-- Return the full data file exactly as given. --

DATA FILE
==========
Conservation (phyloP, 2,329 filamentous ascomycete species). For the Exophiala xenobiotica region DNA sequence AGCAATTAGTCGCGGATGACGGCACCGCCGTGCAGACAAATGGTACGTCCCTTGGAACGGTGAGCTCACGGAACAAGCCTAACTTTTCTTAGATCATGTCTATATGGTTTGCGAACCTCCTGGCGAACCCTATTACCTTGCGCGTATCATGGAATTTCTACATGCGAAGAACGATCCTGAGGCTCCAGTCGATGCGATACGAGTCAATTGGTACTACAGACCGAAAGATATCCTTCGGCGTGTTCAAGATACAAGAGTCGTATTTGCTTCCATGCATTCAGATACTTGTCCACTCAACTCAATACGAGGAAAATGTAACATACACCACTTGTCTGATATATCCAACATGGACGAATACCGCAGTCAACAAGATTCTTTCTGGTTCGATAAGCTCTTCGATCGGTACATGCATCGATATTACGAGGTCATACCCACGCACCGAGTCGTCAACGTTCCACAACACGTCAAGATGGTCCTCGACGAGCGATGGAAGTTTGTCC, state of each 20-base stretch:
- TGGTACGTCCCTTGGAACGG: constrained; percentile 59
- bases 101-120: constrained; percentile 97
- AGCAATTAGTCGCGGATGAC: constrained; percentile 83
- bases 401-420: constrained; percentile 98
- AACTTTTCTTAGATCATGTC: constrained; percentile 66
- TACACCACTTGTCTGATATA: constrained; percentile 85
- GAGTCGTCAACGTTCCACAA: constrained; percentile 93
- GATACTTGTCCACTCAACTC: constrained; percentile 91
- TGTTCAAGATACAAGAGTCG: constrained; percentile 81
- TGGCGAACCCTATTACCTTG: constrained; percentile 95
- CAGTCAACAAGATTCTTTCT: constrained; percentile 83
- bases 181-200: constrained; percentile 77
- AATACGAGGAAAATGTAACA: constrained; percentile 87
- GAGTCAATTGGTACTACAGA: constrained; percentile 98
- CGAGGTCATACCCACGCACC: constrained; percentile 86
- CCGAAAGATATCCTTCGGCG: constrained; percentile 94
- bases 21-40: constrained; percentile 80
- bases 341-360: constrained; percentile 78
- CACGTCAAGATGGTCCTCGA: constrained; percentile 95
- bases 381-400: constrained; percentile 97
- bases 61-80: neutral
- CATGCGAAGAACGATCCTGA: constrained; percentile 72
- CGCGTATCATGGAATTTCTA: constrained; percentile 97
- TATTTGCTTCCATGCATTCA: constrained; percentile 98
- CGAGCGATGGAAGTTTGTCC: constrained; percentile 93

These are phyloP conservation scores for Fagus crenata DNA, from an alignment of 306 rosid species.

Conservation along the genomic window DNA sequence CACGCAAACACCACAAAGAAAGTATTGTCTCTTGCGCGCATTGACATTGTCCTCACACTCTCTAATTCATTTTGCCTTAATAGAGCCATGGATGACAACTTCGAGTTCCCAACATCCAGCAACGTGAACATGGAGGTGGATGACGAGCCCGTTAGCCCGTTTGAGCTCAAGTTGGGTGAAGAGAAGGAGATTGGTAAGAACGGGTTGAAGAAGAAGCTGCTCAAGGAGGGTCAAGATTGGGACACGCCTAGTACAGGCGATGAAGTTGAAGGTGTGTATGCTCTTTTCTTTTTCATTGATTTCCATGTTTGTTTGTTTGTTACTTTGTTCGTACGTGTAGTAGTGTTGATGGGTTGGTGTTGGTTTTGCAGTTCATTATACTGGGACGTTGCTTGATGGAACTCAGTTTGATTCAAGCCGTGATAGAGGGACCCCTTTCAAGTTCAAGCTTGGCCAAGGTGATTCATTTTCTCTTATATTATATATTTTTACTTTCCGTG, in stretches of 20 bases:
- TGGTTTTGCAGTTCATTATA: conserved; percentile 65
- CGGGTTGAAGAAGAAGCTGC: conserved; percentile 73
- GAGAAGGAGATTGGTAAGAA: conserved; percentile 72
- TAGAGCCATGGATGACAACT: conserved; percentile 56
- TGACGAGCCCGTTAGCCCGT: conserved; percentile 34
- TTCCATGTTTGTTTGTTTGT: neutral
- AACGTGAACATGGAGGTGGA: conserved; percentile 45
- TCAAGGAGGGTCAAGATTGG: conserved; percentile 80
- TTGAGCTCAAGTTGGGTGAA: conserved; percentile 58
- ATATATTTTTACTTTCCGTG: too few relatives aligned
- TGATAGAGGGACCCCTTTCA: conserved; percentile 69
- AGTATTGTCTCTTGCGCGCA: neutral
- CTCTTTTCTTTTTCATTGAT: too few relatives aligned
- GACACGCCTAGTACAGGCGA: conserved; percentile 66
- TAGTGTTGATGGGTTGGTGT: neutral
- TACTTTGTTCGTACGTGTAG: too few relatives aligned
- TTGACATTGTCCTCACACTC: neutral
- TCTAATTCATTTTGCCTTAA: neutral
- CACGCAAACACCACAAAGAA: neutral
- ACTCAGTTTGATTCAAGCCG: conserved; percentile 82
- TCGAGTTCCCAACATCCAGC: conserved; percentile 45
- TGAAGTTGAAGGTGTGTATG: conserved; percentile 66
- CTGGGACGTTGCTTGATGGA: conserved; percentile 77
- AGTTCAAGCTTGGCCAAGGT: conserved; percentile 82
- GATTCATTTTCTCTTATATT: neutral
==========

Conservation (phyloP, 2,329 filamentous ascomycete species). For the Exophiala xenobiotica region DNA sequence AGCAATTAGTCGCGGATGACGGCACCGCCGTGCAGACAAATGGTACGTCCCTTGGAACGGTGAGCTCACGGAACAAGCCTAACTTTTCTTAGATCATGTCTATATGGTTTGCGAACCTCCTGGCGAACCCTATTACCTTGCGCGTATCATGGAATTTCTACATGCGAAGAACGATCCTGAGGCTCCAGTCGATGCGATACGAGTCAATTGGTACTACAGACCGAAAGATATCCTTCGGCGTGTTCAAGATACAAGAGTCGTATTTGCTTCCATGCATTCAGATACTTGTCCACTCAACTCAATACGAGGAAAATGTAACATACACCACTTGTCTGATATATCCAACATGGACGAATACCGCAGTCAACAAGATTCTTTCTGGTTCGATAAGCTCTTCGATCGGTACATGCATCGATATTACGAGGTCATACCCACGCACCGAGTCGTCAACGTTCCACAACACGTCAAGATGGTCCTCGACGAGCGATGGAAGTTTGTCC, state of each 20-base stretch:
- TGGTACGTCCCTTGGAACGG: constrained; percentile 59
- bases 101-120: constrained; percentile 97
- AGCAATTAGTCGCGGATGAC: constrained; percentile 83
- bases 401-420: constrained; percentile 98
- AACTTTTCTTAGATCATGTC: constrained; percentile 66
- TACACCACTTGTCTGATATA: constrained; percentile 85
- GAGTCGTCAACGTTCCACAA: constrained; percentile 93
- GATACTTGTCCACTCAACTC: constrained; percentile 91
- TGTTCAAGATACAAGAGTCG: constrained; percentile 81
- TGGCGAACCCTATTACCTTG: constrained; percentile 95
- CAGTCAACAAGATTCTTTCT: constrained; percentile 83
- bases 181-200: constrained; percentile 77
- AATACGAGGAAAATGTAACA: constrained; percentile 87
- GAGTCAATTGGTACTACAGA: constrained; percentile 98
- CGAGGTCATACCCACGCACC: constrained; percentile 86
- CCGAAAGATATCCTTCGGCG: constrained; percentile 94
- bases 21-40: constrained; percentile 80
- bases 341-360: constrained; percentile 78
- CACGTCAAGATGGTCCTCGA: constrained; percentile 95
- bases 381-400: constrained; percentile 97
- bases 61-80: neutral
- CATGCGAAGAACGATCCTGA: constrained; percentile 72
- CGCGTATCATGGAATTTCTA: constrained; percentile 97
- TATTTGCTTCCATGCATTCA: constrained; percentile 98
- CGAGCGATGGAAGTTTGTCC: constrained; percentile 93

These are phyloP conservation scores for Fagus crenata DNA, from an alignment of 306 rosid species.

Conservation along the genomic window DNA sequence CACGCAAACACCACAAAGAAAGTATTGTCTCTTGCGCGCATTGACATTGTCCTCACACTCTCTAATTCATTTTGCCTTAATAGAGCCATGGATGACAACTTCGAGTTCCCAACATCCAGCAACGTGAACATGGAGGTGGATGACGAGCCCGTTAGCCCGTTTGAGCTCAAGTTGGGTGAAGAGAAGGAGATTGGTAAGAACGGGTTGAAGAAGAAGCTGCTCAAGGAGGGTCAAGATTGGGACACGCCTAGTACAGGCGATGAAGTTGAAGGTGTGTATGCTCTTTTCTTTTTCATTGATTTCCATGTTTGTTTGTTTGTTACTTTGTTCGTACGTGTAGTAGTGTTGATGGGTTGGTGTTGGTTTTGCAGTTCATTATACTGGGACGTTGCTTGATGGAACTCAGTTTGATTCAAGCCGTGATAGAGGGACCCCTTTCAAGTTCAAGCTTGGCCAAGGTGATTCATTTTCTCTTATATTATATATTTTTACTTTCCGTG, in stretches of 20 bases:
- TGGTTTTGCAGTTCATTATA: conserved; percentile 65
- CGGGTTGAAGAAGAAGCTGC: conserved; percentile 73
- GAGAAGGAGATTGGTAAGAA: conserved; percentile 72
- TAGAGCCATGGATGACAACT: conserved; percentile 56
- TGACGAGCCCGTTAGCCCGT: conserved; percentile 34
- TTCCATGTTTGTTTGTTTGT: neutral
- AACGTGAACATGGAGGTGGA: conserved; percentile 45
- TCAAGGAGGGTCAAGATTGG: conserved; percentile 80
- TTGAGCTCAAGTTGGGTGAA: conserved; percentile 58
- ATATATTTTTACTTTCCGTG: too few relatives aligned
- TGATAGAGGGACCCCTTTCA: conserved; percentile 69
- AGTATTGTCTCTTGCGCGCA: neutral
- CTCTTTTCTTTTTCATTGAT: too few relatives aligned
- GACACGCCTAGTACAGGCGA: conserved; percentile 66
- TAGTGTTGATGGGTTGGTGT: neutral
- TACTTTGTTCGTACGTGTAG: too few relatives aligned
- TTGACATTGTCCTCACACTC: neutral
- TCTAATTCATTTTGCCTTAA: neutral
- CACGCAAACACCACAAAGAA: neutral
- ACTCAGTTTGATTCAAGCCG: conserved; percentile 82
- TCGAGTTCCCAACATCCAGC: conserved; percentile 45
- TGAAGTTGAAGGTGTGTATG: conserved; percentile 66
- CTGGGACGTTGCTTGATGGA: conserved; percentile 77
- AGTTCAAGCTTGGCCAAGGT: conserved; percentile 82
- GATTCATTTTCTCTTATATT: neutral